Friday, 18 October 2013

Cory Arcangel - Sweet 16

Cory Arcangel Sweet 16
2010 (installation view)

Cory Arcangel's Sweet 16 is a musical composition and video installation which applies a 'phasing' technique to the first 16 bars of Guns 'n' Roses Sweet Child O' Mine. Slash's instantly recognisable guitar riff repeats and builds, leading us up to the drum roll where our expectations are conflated as the song loops back round to the beginning. 2 versions of the riff overlay with one a note shorter than the other, looping over and over until they come back into time 15 minutes later, and creating some startling auditory effects along the way.

Phasing, devised by American minimalist composer Steve Reich, is an example of process music. In process music a simple device or compositional system is devised and applied to a piece of music and then allowed to play out to its conclusion. In phasing compositions 2 or more pieces of music are overlayed, identical in all aspects but their lengths. Reich's phasing compositions began with his magnetic tape experiments, such as 1965's It's Gonna Rain, where Reich took 2 recordings of the same sermon and played them together on different machines. The slight mechanical differences created a 'phasing' effect when the tapes went out of sync. Reich later developed and appplied the technique to compositions such as Clapping Music (1975) in which one player plays a piece a semi-quaver shorter than the other, going out of sync a half-beat further each time until coming back in to time 144 bars later.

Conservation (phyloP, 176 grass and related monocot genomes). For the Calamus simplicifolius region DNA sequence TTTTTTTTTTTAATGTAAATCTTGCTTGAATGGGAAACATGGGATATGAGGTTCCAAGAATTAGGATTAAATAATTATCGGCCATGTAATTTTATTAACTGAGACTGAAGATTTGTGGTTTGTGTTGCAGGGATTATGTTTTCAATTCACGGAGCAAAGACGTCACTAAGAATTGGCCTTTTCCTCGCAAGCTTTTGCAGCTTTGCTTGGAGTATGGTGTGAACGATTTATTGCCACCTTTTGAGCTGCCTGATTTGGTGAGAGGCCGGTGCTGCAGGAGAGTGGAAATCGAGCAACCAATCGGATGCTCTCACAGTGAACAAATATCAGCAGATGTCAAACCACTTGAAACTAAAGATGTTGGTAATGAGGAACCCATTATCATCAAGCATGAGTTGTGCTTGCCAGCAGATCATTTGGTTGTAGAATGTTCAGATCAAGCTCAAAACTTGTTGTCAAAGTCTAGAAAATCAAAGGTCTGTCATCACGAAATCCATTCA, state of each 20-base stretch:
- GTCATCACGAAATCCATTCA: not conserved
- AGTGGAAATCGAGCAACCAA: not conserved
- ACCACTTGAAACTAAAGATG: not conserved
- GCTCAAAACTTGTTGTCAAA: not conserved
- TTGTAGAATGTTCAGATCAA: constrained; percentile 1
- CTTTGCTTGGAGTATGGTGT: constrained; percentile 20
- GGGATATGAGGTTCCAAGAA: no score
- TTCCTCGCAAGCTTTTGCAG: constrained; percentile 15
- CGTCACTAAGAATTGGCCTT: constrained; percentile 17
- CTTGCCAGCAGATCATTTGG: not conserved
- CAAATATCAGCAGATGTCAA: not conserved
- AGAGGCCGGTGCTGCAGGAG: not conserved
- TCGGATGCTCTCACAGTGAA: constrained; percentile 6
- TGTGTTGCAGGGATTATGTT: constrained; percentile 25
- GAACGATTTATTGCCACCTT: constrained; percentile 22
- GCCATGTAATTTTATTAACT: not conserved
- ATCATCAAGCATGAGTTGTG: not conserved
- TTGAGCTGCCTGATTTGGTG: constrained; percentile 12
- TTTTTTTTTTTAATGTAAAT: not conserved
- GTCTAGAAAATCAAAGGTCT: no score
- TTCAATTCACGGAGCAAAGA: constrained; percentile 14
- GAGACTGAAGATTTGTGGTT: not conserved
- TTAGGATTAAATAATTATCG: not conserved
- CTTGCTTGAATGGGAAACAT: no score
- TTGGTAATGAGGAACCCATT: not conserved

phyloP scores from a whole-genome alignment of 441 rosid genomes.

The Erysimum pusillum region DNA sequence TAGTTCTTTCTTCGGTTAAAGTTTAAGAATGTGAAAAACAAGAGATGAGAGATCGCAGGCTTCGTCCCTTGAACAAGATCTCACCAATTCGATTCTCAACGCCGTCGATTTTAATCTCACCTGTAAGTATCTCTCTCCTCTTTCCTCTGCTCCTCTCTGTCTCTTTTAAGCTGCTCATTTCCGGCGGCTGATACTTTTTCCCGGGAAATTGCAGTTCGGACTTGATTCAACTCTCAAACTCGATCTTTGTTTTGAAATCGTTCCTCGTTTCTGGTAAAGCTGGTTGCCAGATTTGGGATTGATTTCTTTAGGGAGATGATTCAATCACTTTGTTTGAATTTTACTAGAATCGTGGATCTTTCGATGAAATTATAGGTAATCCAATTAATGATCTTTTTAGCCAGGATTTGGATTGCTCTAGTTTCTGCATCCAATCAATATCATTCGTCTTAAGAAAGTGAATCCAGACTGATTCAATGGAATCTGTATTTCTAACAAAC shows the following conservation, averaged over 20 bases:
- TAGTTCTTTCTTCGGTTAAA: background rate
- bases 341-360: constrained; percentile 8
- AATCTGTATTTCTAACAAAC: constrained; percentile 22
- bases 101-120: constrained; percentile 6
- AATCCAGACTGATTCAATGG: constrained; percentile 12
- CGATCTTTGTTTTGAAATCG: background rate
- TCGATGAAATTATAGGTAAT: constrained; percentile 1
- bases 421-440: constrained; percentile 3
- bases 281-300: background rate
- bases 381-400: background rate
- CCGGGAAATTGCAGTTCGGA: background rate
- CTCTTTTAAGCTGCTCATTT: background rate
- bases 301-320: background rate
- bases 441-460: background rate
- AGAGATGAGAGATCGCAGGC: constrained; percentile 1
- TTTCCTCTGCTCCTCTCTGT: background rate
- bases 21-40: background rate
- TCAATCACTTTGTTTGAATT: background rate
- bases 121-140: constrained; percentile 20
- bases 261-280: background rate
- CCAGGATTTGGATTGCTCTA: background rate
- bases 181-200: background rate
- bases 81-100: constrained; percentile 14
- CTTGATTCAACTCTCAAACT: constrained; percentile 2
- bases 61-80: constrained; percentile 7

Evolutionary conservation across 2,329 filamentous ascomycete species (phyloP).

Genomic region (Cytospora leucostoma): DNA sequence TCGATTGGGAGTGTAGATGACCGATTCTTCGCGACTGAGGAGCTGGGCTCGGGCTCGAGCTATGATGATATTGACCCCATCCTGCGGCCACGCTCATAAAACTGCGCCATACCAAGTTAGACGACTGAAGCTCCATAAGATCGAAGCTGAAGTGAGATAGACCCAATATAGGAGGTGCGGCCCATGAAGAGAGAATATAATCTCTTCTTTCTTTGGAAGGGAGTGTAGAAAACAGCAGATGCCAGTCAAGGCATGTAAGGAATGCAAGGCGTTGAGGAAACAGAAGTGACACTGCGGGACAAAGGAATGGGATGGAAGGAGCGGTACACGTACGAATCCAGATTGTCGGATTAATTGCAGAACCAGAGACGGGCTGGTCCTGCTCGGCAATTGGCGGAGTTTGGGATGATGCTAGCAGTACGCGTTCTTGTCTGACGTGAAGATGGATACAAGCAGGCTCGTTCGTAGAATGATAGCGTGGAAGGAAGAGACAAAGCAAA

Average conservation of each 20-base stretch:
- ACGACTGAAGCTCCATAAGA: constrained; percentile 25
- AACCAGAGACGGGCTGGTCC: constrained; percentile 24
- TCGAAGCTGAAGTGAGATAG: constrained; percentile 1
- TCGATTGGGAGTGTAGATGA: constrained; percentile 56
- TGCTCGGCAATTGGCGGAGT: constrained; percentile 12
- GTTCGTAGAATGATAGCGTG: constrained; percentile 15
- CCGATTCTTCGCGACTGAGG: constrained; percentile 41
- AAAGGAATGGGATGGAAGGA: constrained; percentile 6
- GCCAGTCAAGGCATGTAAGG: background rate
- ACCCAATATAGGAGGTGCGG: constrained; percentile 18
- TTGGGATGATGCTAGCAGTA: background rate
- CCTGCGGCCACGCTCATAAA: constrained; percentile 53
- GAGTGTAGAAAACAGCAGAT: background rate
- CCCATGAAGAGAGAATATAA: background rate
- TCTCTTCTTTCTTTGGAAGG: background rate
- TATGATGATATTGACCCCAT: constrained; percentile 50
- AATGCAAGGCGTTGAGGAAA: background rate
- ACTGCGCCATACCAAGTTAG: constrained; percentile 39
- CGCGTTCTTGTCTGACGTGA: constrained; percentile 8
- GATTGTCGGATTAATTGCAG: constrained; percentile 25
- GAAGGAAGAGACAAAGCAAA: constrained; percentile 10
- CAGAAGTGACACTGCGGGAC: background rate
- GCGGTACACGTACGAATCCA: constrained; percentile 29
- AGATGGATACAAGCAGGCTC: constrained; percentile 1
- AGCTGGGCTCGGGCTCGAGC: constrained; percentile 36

Arcangel's composition follows this same logic, applying the techniques of the 20th century avant garde to an example taken from popular culture.